Living and Reading 722.4

One of the most insightful and useful books I’ve ever read is a small volume by Harold Kushner called Living a Life That Matters.

Today, I want to suggest ways of getting the most out of books, at least nonfiction books, which is about all I read.

Reading shouldn’t be a passive experience. If you allow yourself to be absorbed in the interaction of the author’s thoughts and your reactions, it’s like a great conversation. I know lots of people think it’s a sin to mark up a book; I think it’s a waste to leave it untouched.

I reread complex, clever, and profound passages several times. I underline them, make notes in the margin, fold back pages, do whatever I can to highlight the parts I found useful or inspirational so I can find them again.

When a passage stimulates thoughts, I immediately write them in the margins or on the blank pages in the front or back of the book. A really good book has me thinking as much as reading, and I never read a book in one sitting. When I restart the book, I revisit my notes like they were old friends.

Both during and after the book I try to communicate what I’ve learned or the new ideas generated in conversations, letters, and even these commentaries. New insights are a great gift, and I think we should share them. I liked Kushner’s book so much that I bought 30 copies and gave them as gifts.

While writing this piece, I realized that the way I approach books is also a decent way to approach life: Live it fully and completely at the time, and live it by remembering it and sharing it.

This is Michael Josephson reminding you that character counts.

Comments 5

  1. I love good books, especially non-fiction as well. Could you possible post your top 20 favorite books. Summer is coming up, and I would love to have some wonderful reading suggestions that inspire.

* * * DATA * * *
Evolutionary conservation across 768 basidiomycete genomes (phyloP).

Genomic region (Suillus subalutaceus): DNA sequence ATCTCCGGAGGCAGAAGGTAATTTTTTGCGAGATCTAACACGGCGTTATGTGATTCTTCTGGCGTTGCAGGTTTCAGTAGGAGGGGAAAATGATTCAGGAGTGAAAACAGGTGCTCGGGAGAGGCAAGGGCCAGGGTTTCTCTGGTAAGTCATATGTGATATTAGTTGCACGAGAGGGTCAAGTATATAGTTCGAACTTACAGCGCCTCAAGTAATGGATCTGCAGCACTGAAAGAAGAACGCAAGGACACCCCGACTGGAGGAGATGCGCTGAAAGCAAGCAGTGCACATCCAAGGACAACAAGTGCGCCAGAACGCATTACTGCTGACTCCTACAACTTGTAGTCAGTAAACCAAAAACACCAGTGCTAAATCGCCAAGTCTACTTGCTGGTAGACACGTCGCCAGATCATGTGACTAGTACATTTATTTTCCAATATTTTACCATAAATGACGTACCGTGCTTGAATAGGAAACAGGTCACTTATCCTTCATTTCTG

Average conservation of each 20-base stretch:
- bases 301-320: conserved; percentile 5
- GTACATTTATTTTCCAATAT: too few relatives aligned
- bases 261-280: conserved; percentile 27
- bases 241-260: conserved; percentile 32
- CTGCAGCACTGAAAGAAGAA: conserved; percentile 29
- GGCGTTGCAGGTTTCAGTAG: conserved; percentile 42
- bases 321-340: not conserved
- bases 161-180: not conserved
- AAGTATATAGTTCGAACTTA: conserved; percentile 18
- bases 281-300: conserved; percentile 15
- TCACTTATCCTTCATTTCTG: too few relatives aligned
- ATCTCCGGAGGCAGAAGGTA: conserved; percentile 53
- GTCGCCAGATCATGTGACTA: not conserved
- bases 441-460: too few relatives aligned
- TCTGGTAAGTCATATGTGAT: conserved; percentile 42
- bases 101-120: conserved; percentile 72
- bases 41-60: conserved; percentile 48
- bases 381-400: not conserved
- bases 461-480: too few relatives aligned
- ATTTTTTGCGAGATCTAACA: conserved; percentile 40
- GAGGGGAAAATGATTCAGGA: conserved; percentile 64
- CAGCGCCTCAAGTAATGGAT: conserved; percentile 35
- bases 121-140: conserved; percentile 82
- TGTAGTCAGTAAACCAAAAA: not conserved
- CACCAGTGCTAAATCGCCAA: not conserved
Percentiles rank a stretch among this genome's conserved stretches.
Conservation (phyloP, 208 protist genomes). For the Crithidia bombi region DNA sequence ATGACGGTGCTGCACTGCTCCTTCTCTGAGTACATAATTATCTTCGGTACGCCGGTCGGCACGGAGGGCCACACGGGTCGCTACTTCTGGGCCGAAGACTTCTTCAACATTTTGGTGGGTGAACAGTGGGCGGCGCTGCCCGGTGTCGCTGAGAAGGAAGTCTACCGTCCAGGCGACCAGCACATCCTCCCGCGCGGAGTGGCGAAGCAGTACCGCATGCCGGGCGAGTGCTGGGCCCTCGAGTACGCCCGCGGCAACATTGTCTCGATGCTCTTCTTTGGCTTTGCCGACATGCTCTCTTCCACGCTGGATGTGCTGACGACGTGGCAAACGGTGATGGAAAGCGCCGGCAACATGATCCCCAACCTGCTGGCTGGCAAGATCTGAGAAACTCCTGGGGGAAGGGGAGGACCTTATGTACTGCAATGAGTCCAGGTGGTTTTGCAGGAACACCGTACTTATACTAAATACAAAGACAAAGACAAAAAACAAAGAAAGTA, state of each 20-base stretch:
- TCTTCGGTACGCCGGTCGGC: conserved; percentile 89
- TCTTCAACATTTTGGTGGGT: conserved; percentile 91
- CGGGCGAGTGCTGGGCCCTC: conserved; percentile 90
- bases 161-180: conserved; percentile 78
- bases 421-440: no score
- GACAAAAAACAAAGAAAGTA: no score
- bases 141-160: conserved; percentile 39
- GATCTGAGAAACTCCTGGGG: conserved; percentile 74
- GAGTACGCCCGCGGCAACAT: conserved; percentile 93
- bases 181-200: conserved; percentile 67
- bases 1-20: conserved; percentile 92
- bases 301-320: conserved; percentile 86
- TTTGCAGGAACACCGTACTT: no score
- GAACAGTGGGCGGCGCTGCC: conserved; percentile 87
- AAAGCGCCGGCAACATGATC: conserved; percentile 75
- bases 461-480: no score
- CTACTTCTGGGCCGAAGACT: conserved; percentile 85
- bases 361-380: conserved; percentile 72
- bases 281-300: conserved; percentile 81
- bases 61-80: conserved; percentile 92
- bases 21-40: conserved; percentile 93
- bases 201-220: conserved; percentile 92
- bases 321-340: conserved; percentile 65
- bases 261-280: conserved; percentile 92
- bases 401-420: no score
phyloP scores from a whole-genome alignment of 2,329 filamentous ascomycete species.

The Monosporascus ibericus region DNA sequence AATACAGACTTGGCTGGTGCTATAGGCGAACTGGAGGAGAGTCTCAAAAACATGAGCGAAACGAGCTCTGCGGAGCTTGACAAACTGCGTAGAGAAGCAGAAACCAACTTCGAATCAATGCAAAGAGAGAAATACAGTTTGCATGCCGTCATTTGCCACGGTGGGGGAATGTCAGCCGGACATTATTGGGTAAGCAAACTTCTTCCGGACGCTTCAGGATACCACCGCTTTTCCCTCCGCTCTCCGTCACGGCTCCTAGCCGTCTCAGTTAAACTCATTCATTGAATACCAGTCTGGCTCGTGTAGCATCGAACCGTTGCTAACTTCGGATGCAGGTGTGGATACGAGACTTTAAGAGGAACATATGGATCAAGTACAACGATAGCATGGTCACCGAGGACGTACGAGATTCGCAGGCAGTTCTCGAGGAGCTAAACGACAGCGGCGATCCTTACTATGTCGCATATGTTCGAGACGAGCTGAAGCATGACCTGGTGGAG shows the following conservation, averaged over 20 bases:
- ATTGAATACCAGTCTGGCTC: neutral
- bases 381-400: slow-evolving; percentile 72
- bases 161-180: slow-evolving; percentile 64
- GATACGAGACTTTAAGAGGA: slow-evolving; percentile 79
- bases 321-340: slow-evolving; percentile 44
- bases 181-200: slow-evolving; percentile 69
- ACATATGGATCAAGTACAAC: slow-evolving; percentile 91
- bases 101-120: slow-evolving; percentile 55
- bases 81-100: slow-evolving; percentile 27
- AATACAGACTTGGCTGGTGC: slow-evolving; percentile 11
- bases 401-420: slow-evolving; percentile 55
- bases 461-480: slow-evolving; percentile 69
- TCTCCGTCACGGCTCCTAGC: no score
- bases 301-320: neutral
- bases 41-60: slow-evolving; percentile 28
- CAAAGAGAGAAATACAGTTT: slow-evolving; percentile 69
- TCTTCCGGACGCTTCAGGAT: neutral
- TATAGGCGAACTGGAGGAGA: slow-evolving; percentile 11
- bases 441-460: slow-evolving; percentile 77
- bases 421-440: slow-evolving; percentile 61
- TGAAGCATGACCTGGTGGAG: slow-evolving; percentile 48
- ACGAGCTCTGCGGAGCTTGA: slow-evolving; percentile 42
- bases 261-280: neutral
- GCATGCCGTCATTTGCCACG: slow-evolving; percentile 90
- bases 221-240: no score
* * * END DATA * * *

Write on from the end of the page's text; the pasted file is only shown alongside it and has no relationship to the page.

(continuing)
2. At the end of the article you said you would make your life like reading a book I think that is so true because you always have to go back in life to see what happened or what you did wrong any thing like that but the hard part here is try to live your life like that many people usually fail when it comes to doing that, they have trouble viewing the positive goals in life and their future. To sum every thing up you need to judge your self first before you can judge other, I know living your life like reading a book may sound boring but if you do it you will be given many rewards in life.

  3. I don’t think it’s a sin to mark up a book, but it is a tragedy. A book is not only someone’s work, it’s also a work of art. The writer used their talents to create something of their own. Would you make notes and highlights on the Mona Lisa? What if it’s a print and not the original? The answer is no. So why don’t we treat books with the same respect? Whenever I read whether it’s fiction or non-fiction I always make sure I have a notepad. This way when a passage strikes me I will either write it down or write down where to find it. Live it fully and completely at the time, and live it by remembering it and sharing it, but think twice before you write in the book. If the author wanted you to add to their work they would have left lines for comments.

  4. Yes, the best use of a good book is to mark it and re-visit it and share the new thoughts so others can benefit. As an author I would love it if someone was inspired and even took the ideas further with their own comments – that is success.

  5. Amen ! A good book is like a good friend, and my notes in its margins and blank places is a reminder that I visit often . Even my Bible is a repository of reflective thoughts scribbled everywhere. God knows I know He loves me, but I still have questions, opinions, and sometimes honest disagreement and misunderstanding.

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